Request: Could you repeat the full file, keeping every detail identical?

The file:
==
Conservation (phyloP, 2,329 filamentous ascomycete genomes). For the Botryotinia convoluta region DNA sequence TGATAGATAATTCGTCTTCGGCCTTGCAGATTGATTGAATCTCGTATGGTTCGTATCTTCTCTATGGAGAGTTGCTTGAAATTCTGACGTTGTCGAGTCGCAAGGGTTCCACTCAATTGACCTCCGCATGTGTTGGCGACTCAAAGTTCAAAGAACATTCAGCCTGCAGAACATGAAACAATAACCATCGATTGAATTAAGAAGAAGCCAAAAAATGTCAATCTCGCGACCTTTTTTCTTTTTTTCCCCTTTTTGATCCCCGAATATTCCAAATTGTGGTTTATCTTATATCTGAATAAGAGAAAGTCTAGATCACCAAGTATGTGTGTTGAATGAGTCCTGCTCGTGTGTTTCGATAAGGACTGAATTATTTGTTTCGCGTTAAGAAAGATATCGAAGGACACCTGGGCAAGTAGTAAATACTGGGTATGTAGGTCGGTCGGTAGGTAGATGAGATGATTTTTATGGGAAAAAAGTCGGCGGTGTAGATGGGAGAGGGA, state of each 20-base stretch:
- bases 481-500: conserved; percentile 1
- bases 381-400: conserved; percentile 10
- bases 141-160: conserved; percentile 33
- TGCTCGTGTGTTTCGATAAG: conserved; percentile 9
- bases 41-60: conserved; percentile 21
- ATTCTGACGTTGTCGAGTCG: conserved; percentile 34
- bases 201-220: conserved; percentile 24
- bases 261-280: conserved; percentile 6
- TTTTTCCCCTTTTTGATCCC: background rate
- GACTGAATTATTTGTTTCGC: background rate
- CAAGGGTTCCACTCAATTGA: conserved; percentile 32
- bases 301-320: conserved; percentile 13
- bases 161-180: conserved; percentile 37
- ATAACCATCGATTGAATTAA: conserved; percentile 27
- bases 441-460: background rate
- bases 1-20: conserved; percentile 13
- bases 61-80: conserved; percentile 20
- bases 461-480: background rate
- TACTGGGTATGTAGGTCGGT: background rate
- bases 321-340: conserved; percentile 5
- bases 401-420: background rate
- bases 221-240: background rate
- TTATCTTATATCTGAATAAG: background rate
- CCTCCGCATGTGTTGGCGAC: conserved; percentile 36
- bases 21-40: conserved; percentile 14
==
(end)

Conservation (phyloP, 2,329 filamentous ascomycete genomes). For the Botryotinia convoluta region DNA sequence TGATAGATAATTCGTCTTCGGCCTTGCAGATTGATTGAATCTCGTATGGTTCGTATCTTCTCTATGGAGAGTTGCTTGAAATTCTGACGTTGTCGAGTCGCAAGGGTTCCACTCAATTGACCTCCGCATGTGTTGGCGACTCAAAGTTCAAAGAACATTCAGCCTGCAGAACATGAAACAATAACCATCGATTGAATTAAGAAGAAGCCAAAAAATGTCAATCTCGCGACCTTTTTTCTTTTTTTCCCCTTTTTGATCCCCGAATATTCCAAATTGTGGTTTATCTTATATCTGAATAAGAGAAAGTCTAGATCACCAAGTATGTGTGTTGAATGAGTCCTGCTCGTGTGTTTCGATAAGGACTGAATTATTTGTTTCGCGTTAAGAAAGATATCGAAGGACACCTGGGCAAGTAGTAAATACTGGGTATGTAGGTCGGTCGGTAGGTAGATGAGATGATTTTTATGGGAAAAAAGTCGGCGGTGTAGATGGGAGAGGGA, state of each 20-base stretch:
- bases 481-500: conserved; percentile 1
- bases 381-400: conserved; percentile 10
- bases 141-160: conserved; percentile 33
- TGCTCGTGTGTTTCGATAAG: conserved; percentile 9
- bases 41-60: conserved; percentile 21
- ATTCTGACGTTGTCGAGTCG: conserved; percentile 34
- bases 201-220: conserved; percentile 24
- bases 261-280: conserved; percentile 6
- TTTTTCCCCTTTTTGATCCC: background rate
- GACTGAATTATTTGTTTCGC: background rate
- CAAGGGTTCCACTCAATTGA: conserved; percentile 32
- bases 301-320: conserved; percentile 13
- bases 161-180: conserved; percentile 37
- ATAACCATCGATTGAATTAA: conserved; percentile 27
- bases 441-460: background rate
- bases 1-20: conserved; percentile 13
- bases 61-80: conserved; percentile 20
- bases 461-480: background rate
- TACTGGGTATGTAGGTCGGT: background rate
- bases 321-340: conserved; percentile 5
- bases 401-420: background rate
- bases 221-240: background rate
- TTATCTTATATCTGAATAAG: background rate
- CCTCCGCATGTGTTGGCGAC: conserved; percentile 36
- bases 21-40: conserved; percentile 14